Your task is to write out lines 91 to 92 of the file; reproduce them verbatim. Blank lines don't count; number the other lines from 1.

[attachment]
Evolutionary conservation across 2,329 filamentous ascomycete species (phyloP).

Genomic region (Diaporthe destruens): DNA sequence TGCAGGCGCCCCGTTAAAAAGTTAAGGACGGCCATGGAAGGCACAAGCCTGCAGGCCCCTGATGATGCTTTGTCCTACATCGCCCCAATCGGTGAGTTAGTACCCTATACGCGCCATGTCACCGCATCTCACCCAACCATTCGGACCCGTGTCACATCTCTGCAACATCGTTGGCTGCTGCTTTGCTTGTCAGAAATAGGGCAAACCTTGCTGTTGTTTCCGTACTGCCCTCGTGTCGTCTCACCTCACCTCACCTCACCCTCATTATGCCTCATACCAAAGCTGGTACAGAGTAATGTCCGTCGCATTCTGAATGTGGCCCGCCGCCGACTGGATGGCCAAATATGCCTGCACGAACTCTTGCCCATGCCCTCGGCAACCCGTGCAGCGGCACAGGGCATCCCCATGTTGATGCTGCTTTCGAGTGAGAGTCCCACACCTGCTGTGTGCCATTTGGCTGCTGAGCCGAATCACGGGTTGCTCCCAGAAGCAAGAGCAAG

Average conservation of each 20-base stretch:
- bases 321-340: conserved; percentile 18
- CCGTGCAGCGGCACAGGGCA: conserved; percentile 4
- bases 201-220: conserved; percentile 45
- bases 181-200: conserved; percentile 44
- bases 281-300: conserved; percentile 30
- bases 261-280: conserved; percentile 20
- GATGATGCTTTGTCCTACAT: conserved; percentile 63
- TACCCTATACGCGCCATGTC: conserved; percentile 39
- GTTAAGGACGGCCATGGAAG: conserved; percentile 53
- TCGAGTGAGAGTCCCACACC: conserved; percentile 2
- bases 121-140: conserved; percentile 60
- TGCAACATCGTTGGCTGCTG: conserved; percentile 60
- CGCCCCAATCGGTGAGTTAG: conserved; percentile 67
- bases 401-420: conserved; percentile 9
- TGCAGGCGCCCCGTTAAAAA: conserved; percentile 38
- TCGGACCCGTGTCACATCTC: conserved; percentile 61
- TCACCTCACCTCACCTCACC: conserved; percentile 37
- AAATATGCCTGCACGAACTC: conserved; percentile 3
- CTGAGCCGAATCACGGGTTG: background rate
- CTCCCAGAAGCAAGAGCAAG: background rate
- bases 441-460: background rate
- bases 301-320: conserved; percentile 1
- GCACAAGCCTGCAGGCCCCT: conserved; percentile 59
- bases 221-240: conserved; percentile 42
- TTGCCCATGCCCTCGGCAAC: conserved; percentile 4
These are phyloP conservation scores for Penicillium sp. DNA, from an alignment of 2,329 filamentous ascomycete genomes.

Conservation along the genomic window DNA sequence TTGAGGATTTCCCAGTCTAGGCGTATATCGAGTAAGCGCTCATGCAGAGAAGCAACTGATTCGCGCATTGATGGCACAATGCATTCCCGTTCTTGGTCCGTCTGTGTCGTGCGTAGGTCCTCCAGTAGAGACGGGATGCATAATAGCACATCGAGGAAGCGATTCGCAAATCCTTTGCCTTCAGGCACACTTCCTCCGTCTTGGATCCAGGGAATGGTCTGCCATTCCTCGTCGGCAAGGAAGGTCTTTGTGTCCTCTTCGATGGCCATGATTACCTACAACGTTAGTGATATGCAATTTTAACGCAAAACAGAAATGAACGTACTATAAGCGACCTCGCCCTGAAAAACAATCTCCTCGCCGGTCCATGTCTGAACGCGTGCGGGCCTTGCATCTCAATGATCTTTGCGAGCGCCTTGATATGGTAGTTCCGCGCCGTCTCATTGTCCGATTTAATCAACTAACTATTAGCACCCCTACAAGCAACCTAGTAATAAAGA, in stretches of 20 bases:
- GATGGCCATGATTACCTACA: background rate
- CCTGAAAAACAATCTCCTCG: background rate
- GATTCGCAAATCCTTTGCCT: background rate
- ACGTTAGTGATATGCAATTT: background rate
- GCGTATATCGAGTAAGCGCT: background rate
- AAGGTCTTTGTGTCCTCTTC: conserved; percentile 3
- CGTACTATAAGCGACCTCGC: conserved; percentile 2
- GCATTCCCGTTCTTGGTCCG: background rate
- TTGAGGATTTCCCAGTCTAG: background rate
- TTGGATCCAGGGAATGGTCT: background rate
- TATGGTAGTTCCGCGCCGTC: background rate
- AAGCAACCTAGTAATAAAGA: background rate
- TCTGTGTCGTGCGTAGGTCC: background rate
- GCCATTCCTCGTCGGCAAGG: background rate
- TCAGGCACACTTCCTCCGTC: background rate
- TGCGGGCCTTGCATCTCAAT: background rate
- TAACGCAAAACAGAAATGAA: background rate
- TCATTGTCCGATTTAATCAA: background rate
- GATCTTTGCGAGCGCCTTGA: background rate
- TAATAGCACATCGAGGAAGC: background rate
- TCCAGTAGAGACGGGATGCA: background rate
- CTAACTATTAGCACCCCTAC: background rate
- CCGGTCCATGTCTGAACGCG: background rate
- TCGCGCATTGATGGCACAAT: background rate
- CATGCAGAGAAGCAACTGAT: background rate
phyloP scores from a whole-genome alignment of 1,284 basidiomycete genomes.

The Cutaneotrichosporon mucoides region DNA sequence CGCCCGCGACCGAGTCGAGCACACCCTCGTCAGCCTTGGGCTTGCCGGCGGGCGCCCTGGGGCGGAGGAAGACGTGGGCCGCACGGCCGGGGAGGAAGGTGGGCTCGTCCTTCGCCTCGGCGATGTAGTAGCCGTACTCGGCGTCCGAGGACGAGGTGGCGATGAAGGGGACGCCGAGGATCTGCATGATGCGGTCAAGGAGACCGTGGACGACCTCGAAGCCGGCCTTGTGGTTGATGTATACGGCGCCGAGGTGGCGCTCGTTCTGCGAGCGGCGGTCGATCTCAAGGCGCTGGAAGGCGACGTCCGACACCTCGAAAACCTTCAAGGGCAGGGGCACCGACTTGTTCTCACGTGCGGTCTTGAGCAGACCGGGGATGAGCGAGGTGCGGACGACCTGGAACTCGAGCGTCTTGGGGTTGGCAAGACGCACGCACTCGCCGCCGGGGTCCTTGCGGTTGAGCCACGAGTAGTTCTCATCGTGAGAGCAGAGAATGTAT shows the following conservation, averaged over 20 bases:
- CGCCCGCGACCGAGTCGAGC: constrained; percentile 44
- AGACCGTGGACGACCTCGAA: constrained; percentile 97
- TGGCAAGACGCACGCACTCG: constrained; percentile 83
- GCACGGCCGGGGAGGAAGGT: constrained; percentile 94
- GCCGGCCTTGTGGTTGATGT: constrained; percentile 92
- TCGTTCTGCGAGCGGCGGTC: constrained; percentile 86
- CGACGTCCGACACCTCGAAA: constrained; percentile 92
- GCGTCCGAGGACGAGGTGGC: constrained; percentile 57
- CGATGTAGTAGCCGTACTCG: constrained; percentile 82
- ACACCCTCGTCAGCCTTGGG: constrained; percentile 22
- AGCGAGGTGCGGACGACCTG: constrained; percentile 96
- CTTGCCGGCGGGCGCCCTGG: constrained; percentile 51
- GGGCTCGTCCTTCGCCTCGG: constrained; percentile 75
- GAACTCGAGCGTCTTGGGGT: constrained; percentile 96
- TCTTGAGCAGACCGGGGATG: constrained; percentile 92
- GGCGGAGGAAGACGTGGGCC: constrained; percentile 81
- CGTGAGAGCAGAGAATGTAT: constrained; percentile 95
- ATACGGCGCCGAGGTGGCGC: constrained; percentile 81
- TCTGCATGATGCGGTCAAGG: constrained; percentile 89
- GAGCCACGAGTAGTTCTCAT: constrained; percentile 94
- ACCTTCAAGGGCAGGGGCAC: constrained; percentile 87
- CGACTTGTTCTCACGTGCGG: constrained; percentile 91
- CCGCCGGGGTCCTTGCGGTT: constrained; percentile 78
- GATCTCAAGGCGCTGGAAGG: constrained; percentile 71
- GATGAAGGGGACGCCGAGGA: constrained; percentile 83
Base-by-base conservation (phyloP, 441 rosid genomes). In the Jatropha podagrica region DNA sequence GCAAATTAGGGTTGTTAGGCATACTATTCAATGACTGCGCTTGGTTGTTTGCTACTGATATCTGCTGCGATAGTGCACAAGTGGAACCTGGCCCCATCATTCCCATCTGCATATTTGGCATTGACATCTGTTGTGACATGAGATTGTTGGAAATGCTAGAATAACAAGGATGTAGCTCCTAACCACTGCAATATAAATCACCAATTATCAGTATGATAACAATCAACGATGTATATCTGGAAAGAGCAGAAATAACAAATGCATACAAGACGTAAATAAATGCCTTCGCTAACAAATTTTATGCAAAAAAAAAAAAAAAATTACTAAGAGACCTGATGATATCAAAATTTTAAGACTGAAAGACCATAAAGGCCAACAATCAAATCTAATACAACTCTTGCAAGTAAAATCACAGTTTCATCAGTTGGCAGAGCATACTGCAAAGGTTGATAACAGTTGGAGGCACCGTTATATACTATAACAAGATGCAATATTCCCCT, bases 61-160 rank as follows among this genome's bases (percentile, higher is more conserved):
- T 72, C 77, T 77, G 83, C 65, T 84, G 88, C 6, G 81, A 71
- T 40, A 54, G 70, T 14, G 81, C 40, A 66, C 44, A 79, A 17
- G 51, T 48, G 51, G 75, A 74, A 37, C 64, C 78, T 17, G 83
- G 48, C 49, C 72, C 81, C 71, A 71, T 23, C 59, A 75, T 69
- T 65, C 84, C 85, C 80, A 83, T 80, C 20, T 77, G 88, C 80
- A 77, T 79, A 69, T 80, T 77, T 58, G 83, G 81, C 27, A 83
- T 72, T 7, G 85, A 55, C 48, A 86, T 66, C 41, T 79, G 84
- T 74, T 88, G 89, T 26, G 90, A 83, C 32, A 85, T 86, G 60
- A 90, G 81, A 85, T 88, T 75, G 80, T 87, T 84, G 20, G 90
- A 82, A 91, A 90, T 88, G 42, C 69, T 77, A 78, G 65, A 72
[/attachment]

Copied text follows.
- T 74, T 88, G 89, T 26, G 90, A 83, C 32, A 85, T 86, G 60
- A 90, G 81, A 85, T 88, T 75, G 80, T 87, T 84, G 20, G 90